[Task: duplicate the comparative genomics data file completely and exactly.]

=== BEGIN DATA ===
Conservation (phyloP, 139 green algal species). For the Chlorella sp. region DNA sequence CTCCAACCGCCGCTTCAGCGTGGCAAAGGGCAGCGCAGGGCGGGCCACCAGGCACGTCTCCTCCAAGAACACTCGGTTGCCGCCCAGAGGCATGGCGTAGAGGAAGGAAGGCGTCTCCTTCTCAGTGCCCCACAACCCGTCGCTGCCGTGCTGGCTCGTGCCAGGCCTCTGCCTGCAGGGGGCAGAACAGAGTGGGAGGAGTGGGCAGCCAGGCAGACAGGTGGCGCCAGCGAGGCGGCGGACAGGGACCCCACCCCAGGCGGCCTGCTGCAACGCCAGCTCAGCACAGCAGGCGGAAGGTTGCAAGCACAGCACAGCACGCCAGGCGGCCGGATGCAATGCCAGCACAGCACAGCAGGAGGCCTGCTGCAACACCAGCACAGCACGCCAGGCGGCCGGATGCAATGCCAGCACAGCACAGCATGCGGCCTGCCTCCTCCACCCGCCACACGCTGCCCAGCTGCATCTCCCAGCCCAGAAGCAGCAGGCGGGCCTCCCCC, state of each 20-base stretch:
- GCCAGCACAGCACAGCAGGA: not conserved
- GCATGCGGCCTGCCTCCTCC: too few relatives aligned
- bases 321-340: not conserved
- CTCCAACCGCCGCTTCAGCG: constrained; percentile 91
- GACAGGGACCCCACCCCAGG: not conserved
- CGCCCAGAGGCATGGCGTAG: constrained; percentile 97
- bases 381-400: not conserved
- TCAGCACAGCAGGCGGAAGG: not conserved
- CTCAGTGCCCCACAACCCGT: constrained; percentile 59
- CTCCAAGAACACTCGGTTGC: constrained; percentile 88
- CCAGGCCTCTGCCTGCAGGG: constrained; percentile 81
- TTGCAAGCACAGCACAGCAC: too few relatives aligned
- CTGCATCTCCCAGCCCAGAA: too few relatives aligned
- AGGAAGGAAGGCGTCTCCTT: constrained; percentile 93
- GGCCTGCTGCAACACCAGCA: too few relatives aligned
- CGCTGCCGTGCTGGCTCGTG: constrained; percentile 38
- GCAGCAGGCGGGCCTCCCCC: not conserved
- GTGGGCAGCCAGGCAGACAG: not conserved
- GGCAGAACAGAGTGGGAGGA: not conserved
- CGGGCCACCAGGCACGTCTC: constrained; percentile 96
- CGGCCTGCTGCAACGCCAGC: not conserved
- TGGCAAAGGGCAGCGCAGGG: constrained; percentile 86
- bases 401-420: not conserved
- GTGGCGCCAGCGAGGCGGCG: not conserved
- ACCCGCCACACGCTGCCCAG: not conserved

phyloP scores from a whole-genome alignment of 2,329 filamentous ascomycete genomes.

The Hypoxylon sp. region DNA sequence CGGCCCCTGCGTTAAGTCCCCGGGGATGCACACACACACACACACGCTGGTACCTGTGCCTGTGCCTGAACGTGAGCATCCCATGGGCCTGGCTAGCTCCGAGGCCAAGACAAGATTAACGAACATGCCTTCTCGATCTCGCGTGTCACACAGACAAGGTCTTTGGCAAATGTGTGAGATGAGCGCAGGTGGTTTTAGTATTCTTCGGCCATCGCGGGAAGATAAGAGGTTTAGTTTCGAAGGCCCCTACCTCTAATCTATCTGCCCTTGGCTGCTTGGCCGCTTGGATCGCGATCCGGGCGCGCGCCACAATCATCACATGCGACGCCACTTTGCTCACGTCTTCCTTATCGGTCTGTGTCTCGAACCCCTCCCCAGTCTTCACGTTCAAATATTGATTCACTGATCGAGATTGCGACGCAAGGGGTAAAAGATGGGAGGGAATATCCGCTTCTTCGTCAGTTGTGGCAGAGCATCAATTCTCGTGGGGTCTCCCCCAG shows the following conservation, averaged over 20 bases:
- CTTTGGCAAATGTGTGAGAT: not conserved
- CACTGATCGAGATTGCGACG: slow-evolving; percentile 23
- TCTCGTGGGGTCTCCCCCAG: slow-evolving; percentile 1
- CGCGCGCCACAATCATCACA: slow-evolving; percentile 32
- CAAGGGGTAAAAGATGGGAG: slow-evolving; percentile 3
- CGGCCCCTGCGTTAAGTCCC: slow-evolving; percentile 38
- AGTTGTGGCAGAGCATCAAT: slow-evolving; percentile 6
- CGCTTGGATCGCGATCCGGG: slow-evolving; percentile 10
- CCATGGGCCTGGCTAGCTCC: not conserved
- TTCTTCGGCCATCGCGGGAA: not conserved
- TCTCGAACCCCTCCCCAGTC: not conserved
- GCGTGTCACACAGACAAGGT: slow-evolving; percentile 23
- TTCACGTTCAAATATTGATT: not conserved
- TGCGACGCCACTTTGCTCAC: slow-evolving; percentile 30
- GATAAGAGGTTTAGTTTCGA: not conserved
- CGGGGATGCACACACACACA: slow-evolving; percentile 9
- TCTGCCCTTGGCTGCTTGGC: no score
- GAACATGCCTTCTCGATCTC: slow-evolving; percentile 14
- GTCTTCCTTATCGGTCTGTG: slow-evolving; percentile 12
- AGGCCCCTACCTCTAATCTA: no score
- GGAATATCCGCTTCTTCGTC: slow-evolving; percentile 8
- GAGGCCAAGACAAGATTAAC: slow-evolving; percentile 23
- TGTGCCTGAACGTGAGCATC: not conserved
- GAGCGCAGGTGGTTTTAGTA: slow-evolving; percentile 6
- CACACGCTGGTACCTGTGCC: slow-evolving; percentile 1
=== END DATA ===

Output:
Conservation (phyloP, 139 green algal species). For the Chlorella sp. region DNA sequence CTCCAACCGCCGCTTCAGCGTGGCAAAGGGCAGCGCAGGGCGGGCCACCAGGCACGTCTCCTCCAAGAACACTCGGTTGCCGCCCAGAGGCATGGCGTAGAGGAAGGAAGGCGTCTCCTTCTCAGTGCCCCACAACCCGTCGCTGCCGTGCTGGCTCGTGCCAGGCCTCTGCCTGCAGGGGGCAGAACAGAGTGGGAGGAGTGGGCAGCCAGGCAGACAGGTGGCGCCAGCGAGGCGGCGGACAGGGACCCCACCCCAGGCGGCCTGCTGCAACGCCAGCTCAGCACAGCAGGCGGAAGGTTGCAAGCACAGCACAGCACGCCAGGCGGCCGGATGCAATGCCAGCACAGCACAGCAGGAGGCCTGCTGCAACACCAGCACAGCACGCCAGGCGGCCGGATGCAATGCCAGCACAGCACAGCATGCGGCCTGCCTCCTCCACCCGCCACACGCTGCCCAGCTGCATCTCCCAGCCCAGAAGCAGCAGGCGGGCCTCCCCC, state of each 20-base stretch:
- GCCAGCACAGCACAGCAGGA: not conserved
- GCATGCGGCCTGCCTCCTCC: too few relatives aligned
- bases 321-340: not conserved
- CTCCAACCGCCGCTTCAGCG: constrained; percentile 91
- GACAGGGACCCCACCCCAGG: not conserved
- CGCCCAGAGGCATGGCGTAG: constrained; percentile 97
- bases 381-400: not conserved
- TCAGCACAGCAGGCGGAAGG: not conserved
- CTCAGTGCCCCACAACCCGT: constrained; percentile 59
- CTCCAAGAACACTCGGTTGC: constrained; percentile 88
- CCAGGCCTCTGCCTGCAGGG: constrained; percentile 81
- TTGCAAGCACAGCACAGCAC: too few relatives aligned
- CTGCATCTCCCAGCCCAGAA: too few relatives aligned
- AGGAAGGAAGGCGTCTCCTT: constrained; percentile 93
- GGCCTGCTGCAACACCAGCA: too few relatives aligned
- CGCTGCCGTGCTGGCTCGTG: constrained; percentile 38
- GCAGCAGGCGGGCCTCCCCC: not conserved
- GTGGGCAGCCAGGCAGACAG: not conserved
- GGCAGAACAGAGTGGGAGGA: not conserved
- CGGGCCACCAGGCACGTCTC: constrained; percentile 96
- CGGCCTGCTGCAACGCCAGC: not conserved
- TGGCAAAGGGCAGCGCAGGG: constrained; percentile 86
- bases 401-420: not conserved
- GTGGCGCCAGCGAGGCGGCG: not conserved
- ACCCGCCACACGCTGCCCAG: not conserved

phyloP scores from a whole-genome alignment of 2,329 filamentous ascomycete genomes.

The Hypoxylon sp. region DNA sequence CGGCCCCTGCGTTAAGTCCCCGGGGATGCACACACACACACACACGCTGGTACCTGTGCCTGTGCCTGAACGTGAGCATCCCATGGGCCTGGCTAGCTCCGAGGCCAAGACAAGATTAACGAACATGCCTTCTCGATCTCGCGTGTCACACAGACAAGGTCTTTGGCAAATGTGTGAGATGAGCGCAGGTGGTTTTAGTATTCTTCGGCCATCGCGGGAAGATAAGAGGTTTAGTTTCGAAGGCCCCTACCTCTAATCTATCTGCCCTTGGCTGCTTGGCCGCTTGGATCGCGATCCGGGCGCGCGCCACAATCATCACATGCGACGCCACTTTGCTCACGTCTTCCTTATCGGTCTGTGTCTCGAACCCCTCCCCAGTCTTCACGTTCAAATATTGATTCACTGATCGAGATTGCGACGCAAGGGGTAAAAGATGGGAGGGAATATCCGCTTCTTCGTCAGTTGTGGCAGAGCATCAATTCTCGTGGGGTCTCCCCCAG shows the following conservation, averaged over 20 bases:
- CTTTGGCAAATGTGTGAGAT: not conserved
- CACTGATCGAGATTGCGACG: slow-evolving; percentile 23
- TCTCGTGGGGTCTCCCCCAG: slow-evolving; percentile 1
- CGCGCGCCACAATCATCACA: slow-evolving; percentile 32
- CAAGGGGTAAAAGATGGGAG: slow-evolving; percentile 3
- CGGCCCCTGCGTTAAGTCCC: slow-evolving; percentile 38
- AGTTGTGGCAGAGCATCAAT: slow-evolving; percentile 6
- CGCTTGGATCGCGATCCGGG: slow-evolving; percentile 10
- CCATGGGCCTGGCTAGCTCC: not conserved
- TTCTTCGGCCATCGCGGGAA: not conserved
- TCTCGAACCCCTCCCCAGTC: not conserved
- GCGTGTCACACAGACAAGGT: slow-evolving; percentile 23
- TTCACGTTCAAATATTGATT: not conserved
- TGCGACGCCACTTTGCTCAC: slow-evolving; percentile 30
- GATAAGAGGTTTAGTTTCGA: not conserved
- CGGGGATGCACACACACACA: slow-evolving; percentile 9
- TCTGCCCTTGGCTGCTTGGC: no score
- GAACATGCCTTCTCGATCTC: slow-evolving; percentile 14
- GTCTTCCTTATCGGTCTGTG: slow-evolving; percentile 12
- AGGCCCCTACCTCTAATCTA: no score
- GGAATATCCGCTTCTTCGTC: slow-evolving; percentile 8
- GAGGCCAAGACAAGATTAAC: slow-evolving; percentile 23
- TGTGCCTGAACGTGAGCATC: not conserved
- GAGCGCAGGTGGTTTTAGTA: slow-evolving; percentile 6
- CACACGCTGGTACCTGTGCC: slow-evolving; percentile 1